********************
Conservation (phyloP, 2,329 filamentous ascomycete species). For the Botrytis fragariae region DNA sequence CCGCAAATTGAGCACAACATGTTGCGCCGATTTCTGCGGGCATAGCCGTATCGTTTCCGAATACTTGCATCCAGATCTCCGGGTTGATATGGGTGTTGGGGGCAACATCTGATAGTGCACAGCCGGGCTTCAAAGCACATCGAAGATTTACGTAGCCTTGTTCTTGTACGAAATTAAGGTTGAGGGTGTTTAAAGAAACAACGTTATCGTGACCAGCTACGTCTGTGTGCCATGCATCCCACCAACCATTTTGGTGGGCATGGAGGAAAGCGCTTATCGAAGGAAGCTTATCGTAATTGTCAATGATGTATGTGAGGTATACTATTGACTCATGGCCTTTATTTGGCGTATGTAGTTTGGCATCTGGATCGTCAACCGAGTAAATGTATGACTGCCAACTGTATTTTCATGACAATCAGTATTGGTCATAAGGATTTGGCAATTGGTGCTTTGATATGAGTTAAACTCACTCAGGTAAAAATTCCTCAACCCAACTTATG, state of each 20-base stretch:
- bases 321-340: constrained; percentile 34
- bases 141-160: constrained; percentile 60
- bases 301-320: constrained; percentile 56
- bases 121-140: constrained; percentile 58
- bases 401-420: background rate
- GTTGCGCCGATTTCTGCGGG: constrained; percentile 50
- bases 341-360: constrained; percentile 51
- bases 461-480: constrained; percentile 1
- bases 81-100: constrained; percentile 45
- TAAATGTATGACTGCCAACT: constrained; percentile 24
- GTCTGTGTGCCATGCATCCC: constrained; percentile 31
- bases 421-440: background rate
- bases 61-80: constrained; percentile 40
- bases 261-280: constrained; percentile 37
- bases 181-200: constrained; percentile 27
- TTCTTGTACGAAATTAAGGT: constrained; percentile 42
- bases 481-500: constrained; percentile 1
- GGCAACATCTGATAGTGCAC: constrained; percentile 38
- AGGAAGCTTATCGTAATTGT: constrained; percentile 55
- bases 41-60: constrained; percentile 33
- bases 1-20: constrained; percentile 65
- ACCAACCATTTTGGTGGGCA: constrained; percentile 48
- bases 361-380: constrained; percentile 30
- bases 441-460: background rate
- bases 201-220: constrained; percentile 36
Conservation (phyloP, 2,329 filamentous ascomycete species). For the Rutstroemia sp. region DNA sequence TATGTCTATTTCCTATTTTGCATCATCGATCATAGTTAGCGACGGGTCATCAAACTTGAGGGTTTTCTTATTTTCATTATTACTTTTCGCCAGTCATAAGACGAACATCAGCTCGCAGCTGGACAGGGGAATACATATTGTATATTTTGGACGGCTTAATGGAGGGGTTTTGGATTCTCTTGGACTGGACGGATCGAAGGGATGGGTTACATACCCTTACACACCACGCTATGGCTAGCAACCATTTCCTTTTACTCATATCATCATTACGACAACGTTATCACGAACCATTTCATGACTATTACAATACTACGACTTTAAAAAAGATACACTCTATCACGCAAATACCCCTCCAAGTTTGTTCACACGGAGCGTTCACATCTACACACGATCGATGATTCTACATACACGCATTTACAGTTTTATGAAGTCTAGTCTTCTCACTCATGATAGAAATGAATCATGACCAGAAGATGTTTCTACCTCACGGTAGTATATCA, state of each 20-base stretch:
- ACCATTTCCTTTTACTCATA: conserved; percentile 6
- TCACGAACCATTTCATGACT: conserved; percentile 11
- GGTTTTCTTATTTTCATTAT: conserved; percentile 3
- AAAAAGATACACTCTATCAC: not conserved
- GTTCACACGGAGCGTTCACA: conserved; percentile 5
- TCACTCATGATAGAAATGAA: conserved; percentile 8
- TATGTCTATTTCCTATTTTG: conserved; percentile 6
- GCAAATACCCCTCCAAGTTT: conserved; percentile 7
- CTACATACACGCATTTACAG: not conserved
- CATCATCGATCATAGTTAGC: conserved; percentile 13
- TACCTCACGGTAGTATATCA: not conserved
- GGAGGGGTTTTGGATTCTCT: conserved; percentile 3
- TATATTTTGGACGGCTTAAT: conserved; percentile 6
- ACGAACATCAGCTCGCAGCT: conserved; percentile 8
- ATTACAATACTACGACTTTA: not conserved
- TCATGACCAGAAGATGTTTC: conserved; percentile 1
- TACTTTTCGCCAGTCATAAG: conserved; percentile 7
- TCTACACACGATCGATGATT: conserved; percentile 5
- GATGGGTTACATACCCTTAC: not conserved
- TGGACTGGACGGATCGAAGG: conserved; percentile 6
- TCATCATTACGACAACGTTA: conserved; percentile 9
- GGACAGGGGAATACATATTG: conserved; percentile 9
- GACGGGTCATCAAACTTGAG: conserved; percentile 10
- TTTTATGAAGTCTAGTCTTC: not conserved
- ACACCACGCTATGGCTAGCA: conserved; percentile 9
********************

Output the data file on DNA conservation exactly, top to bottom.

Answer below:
Conservation (phyloP, 2,329 filamentous ascomycete species). For the Botrytis fragariae region DNA sequence CCGCAAATTGAGCACAACATGTTGCGCCGATTTCTGCGGGCATAGCCGTATCGTTTCCGAATACTTGCATCCAGATCTCCGGGTTGATATGGGTGTTGGGGGCAACATCTGATAGTGCACAGCCGGGCTTCAAAGCACATCGAAGATTTACGTAGCCTTGTTCTTGTACGAAATTAAGGTTGAGGGTGTTTAAAGAAACAACGTTATCGTGACCAGCTACGTCTGTGTGCCATGCATCCCACCAACCATTTTGGTGGGCATGGAGGAAAGCGCTTATCGAAGGAAGCTTATCGTAATTGTCAATGATGTATGTGAGGTATACTATTGACTCATGGCCTTTATTTGGCGTATGTAGTTTGGCATCTGGATCGTCAACCGAGTAAATGTATGACTGCCAACTGTATTTTCATGACAATCAGTATTGGTCATAAGGATTTGGCAATTGGTGCTTTGATATGAGTTAAACTCACTCAGGTAAAAATTCCTCAACCCAACTTATG, state of each 20-base stretch:
- bases 321-340: constrained; percentile 34
- bases 141-160: constrained; percentile 60
- bases 301-320: constrained; percentile 56
- bases 121-140: constrained; percentile 58
- bases 401-420: background rate
- GTTGCGCCGATTTCTGCGGG: constrained; percentile 50
- bases 341-360: constrained; percentile 51
- bases 461-480: constrained; percentile 1
- bases 81-100: constrained; percentile 45
- TAAATGTATGACTGCCAACT: constrained; percentile 24
- GTCTGTGTGCCATGCATCCC: constrained; percentile 31
- bases 421-440: background rate
- bases 61-80: constrained; percentile 40
- bases 261-280: constrained; percentile 37
- bases 181-200: constrained; percentile 27
- TTCTTGTACGAAATTAAGGT: constrained; percentile 42
- bases 481-500: constrained; percentile 1
- GGCAACATCTGATAGTGCAC: constrained; percentile 38
- AGGAAGCTTATCGTAATTGT: constrained; percentile 55
- bases 41-60: constrained; percentile 33
- bases 1-20: constrained; percentile 65
- ACCAACCATTTTGGTGGGCA: constrained; percentile 48
- bases 361-380: constrained; percentile 30
- bases 441-460: background rate
- bases 201-220: constrained; percentile 36
Conservation (phyloP, 2,329 filamentous ascomycete species). For the Rutstroemia sp. region DNA sequence TATGTCTATTTCCTATTTTGCATCATCGATCATAGTTAGCGACGGGTCATCAAACTTGAGGGTTTTCTTATTTTCATTATTACTTTTCGCCAGTCATAAGACGAACATCAGCTCGCAGCTGGACAGGGGAATACATATTGTATATTTTGGACGGCTTAATGGAGGGGTTTTGGATTCTCTTGGACTGGACGGATCGAAGGGATGGGTTACATACCCTTACACACCACGCTATGGCTAGCAACCATTTCCTTTTACTCATATCATCATTACGACAACGTTATCACGAACCATTTCATGACTATTACAATACTACGACTTTAAAAAAGATACACTCTATCACGCAAATACCCCTCCAAGTTTGTTCACACGGAGCGTTCACATCTACACACGATCGATGATTCTACATACACGCATTTACAGTTTTATGAAGTCTAGTCTTCTCACTCATGATAGAAATGAATCATGACCAGAAGATGTTTCTACCTCACGGTAGTATATCA, state of each 20-base stretch:
- ACCATTTCCTTTTACTCATA: conserved; percentile 6
- TCACGAACCATTTCATGACT: conserved; percentile 11
- GGTTTTCTTATTTTCATTAT: conserved; percentile 3
- AAAAAGATACACTCTATCAC: not conserved
- GTTCACACGGAGCGTTCACA: conserved; percentile 5
- TCACTCATGATAGAAATGAA: conserved; percentile 8
- TATGTCTATTTCCTATTTTG: conserved; percentile 6
- GCAAATACCCCTCCAAGTTT: conserved; percentile 7
- CTACATACACGCATTTACAG: not conserved
- CATCATCGATCATAGTTAGC: conserved; percentile 13
- TACCTCACGGTAGTATATCA: not conserved
- GGAGGGGTTTTGGATTCTCT: conserved; percentile 3
- TATATTTTGGACGGCTTAAT: conserved; percentile 6
- ACGAACATCAGCTCGCAGCT: conserved; percentile 8
- ATTACAATACTACGACTTTA: not conserved
- TCATGACCAGAAGATGTTTC: conserved; percentile 1
- TACTTTTCGCCAGTCATAAG: conserved; percentile 7
- TCTACACACGATCGATGATT: conserved; percentile 5
- GATGGGTTACATACCCTTAC: not conserved
- TGGACTGGACGGATCGAAGG: conserved; percentile 6
- TCATCATTACGACAACGTTA: conserved; percentile 9
- GGACAGGGGAATACATATTG: conserved; percentile 9
- GACGGGTCATCAAACTTGAG: conserved; percentile 10
- TTTTATGAAGTCTAGTCTTC: not conserved
- ACACCACGCTATGGCTAGCA: conserved; percentile 9